The system began in 1885, when a portion of land was set aside for public use – the Cave and Basin Hot Springs, the beginning of what is now known as Banff National Park. It grew in bursts, beginning with sectioning off more pieces of land for the public, until eventually an organization was created to combine these spaces and create new ones.

I have been telling friends and family about the free park passes in order to share this awesome occurrence with as many people as possible. I have already begun planning on visiting new parks, and more parks than usual, due to this deal.

What I did not anticipate was the backlash. The nature gatekeepers, if you will. The people who commented under articles about this opportunity that their favourite places will be ‘ruined’ and that there will be a wave of ‘city’ people, tainting the parks, making a mess or otherwise behaving in an unfit manner.

I have met amazing, friendly, lovely, outdoorsy people. I meet them while hiking, or camping, or biking, or enjoying a nature trail at a sedate rate. Everyone is always so energized and happy to be outside, to enjoy our abundance of nature, to make the most of our beautiful country and our occasional good weather.

It was upsetting to see that so many people have this ‘us’ or ‘them’ mentality. Not everyone is lucky enough to have the free time and funds to frequently visit parks. Some people just don’t feel the need to go very often, but will take advantage of the lack of fees to spend some time there this year. Regardless, the parks are for everyone – and hopefully an increase in interactions with the parks will continue to inspire people to protect what we currently have for future generations.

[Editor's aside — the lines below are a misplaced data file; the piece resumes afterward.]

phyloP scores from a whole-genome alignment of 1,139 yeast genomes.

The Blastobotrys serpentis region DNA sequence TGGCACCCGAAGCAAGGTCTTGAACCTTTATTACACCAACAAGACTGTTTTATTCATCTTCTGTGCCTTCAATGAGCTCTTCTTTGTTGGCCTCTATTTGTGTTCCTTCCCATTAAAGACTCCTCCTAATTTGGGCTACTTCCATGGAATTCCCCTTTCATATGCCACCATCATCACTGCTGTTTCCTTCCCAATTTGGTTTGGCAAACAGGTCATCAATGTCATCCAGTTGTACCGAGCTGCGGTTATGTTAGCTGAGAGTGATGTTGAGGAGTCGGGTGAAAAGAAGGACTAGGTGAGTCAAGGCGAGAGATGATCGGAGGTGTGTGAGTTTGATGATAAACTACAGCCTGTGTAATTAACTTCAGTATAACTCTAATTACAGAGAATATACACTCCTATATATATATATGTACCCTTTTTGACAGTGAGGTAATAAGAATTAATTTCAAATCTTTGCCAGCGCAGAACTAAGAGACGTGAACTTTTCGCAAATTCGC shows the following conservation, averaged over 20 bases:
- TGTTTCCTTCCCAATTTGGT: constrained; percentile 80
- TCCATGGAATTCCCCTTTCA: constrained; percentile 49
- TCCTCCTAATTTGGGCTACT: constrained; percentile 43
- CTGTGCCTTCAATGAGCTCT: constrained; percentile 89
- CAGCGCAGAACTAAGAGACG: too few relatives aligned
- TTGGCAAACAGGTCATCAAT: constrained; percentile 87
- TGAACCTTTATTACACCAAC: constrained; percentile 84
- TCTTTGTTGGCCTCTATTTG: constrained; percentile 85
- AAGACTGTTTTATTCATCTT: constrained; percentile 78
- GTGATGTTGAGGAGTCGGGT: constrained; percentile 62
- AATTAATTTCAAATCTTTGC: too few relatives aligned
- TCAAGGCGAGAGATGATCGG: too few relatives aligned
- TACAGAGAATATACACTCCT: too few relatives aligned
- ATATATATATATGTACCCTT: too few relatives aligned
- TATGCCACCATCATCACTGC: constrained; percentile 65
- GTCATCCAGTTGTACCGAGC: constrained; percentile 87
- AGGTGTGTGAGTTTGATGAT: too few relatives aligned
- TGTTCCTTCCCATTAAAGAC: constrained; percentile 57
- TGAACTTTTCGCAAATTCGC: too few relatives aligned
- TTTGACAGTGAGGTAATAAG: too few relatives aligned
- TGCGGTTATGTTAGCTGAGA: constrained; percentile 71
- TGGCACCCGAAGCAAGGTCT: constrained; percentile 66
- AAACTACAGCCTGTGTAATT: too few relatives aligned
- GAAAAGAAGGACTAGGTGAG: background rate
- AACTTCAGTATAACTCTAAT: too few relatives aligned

According to Parks Canada: “[Parks] are protected for public understanding, appreciation and enjoyment, while being maintained in an unimpaired state for future generations.”

Note the first aspect is understanding. People can’t appreciate or enjoy what they do not know or experience. The second aspect is what worries others – that uncaring droves of tourists might mess up the parks. There will always be people to whom the state of our natural world is not a priority but they are vastly outnumbered not only by those who do care, but by those who simply do not know what it is they should be protecting. Those people deserve a chance to explore the parks and get to see what’s around them.

While some parks have experienced a decrease in visitors, overall there has been an upward trend. The number of people who used the parks (including the marine areas and reserves) in 2010-2011 was 12,529,627. Last year that number rose to 14,469,008.